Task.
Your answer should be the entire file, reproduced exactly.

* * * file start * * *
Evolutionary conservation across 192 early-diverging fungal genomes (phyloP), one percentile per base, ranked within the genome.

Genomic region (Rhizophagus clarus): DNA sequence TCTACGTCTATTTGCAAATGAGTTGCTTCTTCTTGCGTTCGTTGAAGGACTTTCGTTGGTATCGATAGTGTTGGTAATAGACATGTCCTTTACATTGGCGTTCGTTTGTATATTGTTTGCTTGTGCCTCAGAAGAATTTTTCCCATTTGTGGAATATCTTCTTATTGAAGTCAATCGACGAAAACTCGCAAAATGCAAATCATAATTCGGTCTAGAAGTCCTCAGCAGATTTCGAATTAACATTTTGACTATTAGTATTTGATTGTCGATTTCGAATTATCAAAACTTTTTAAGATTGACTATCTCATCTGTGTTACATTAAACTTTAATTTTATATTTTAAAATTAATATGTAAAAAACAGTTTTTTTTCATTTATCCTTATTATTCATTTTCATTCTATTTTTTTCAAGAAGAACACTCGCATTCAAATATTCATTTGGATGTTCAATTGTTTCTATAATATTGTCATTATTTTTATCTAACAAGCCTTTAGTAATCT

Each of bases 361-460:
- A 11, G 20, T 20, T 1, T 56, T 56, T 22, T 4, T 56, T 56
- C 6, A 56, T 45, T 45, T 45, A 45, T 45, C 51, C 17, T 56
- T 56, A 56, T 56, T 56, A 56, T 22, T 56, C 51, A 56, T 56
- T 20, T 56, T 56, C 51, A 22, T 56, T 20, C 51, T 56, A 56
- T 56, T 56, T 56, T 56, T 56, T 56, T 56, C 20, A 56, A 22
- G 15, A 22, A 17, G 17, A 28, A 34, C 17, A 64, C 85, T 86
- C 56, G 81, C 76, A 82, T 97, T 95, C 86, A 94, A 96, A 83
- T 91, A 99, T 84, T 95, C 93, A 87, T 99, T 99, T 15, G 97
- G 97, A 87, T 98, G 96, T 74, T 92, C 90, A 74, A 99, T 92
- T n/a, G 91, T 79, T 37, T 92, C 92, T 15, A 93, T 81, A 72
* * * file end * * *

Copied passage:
Evolutionary conservation across 192 early-diverging fungal genomes (phyloP), one percentile per base, ranked within the genome.

Genomic region (Rhizophagus clarus): DNA sequence TCTACGTCTATTTGCAAATGAGTTGCTTCTTCTTGCGTTCGTTGAAGGACTTTCGTTGGTATCGATAGTGTTGGTAATAGACATGTCCTTTACATTGGCGTTCGTTTGTATATTGTTTGCTTGTGCCTCAGAAGAATTTTTCCCATTTGTGGAATATCTTCTTATTGAAGTCAATCGACGAAAACTCGCAAAATGCAAATCATAATTCGGTCTAGAAGTCCTCAGCAGATTTCGAATTAACATTTTGACTATTAGTATTTGATTGTCGATTTCGAATTATCAAAACTTTTTAAGATTGACTATCTCATCTGTGTTACATTAAACTTTAATTTTATATTTTAAAATTAATATGTAAAAAACAGTTTTTTTTCATTTATCCTTATTATTCATTTTCATTCTATTTTTTTCAAGAAGAACACTCGCATTCAAATATTCATTTGGATGTTCAATTGTTTCTATAATATTGTCATTATTTTTATCTAACAAGCCTTTAGTAATCT

Each of bases 361-460:
- A 11, G 20, T 20, T 1, T 56, T 56, T 22, T 4, T 56, T 56
- C 6, A 56, T 45, T 45, T 45, A 45, T 45, C 51, C 17, T 56
- T 56, A 56, T 56, T 56, A 56, T 22, T 56, C 51, A 56, T 56
- T 20, T 56, T 56, C 51, A 22, T 56, T 20, C 51, T 56, A 56
- T 56, T 56, T 56, T 56, T 56, T 56, T 56, C 20, A 56, A 22
- G 15, A 22, A 17, G 17, A 28, A 34, C 17, A 64, C 85, T 86
- C 56, G 81, C 76, A 82, T 97, T 95, C 86, A 94, A 96, A 83
- T 91, A 99, T 84, T 95, C 93, A 87, T 99, T 99, T 15, G 97
- G 97, A 87, T 98, G 96, T 74, T 92, C 90, A 74, A 99, T 92
- T n/a, G 91, T 79, T 37, T 92, C 92, T 15, A 93, T 81, A 72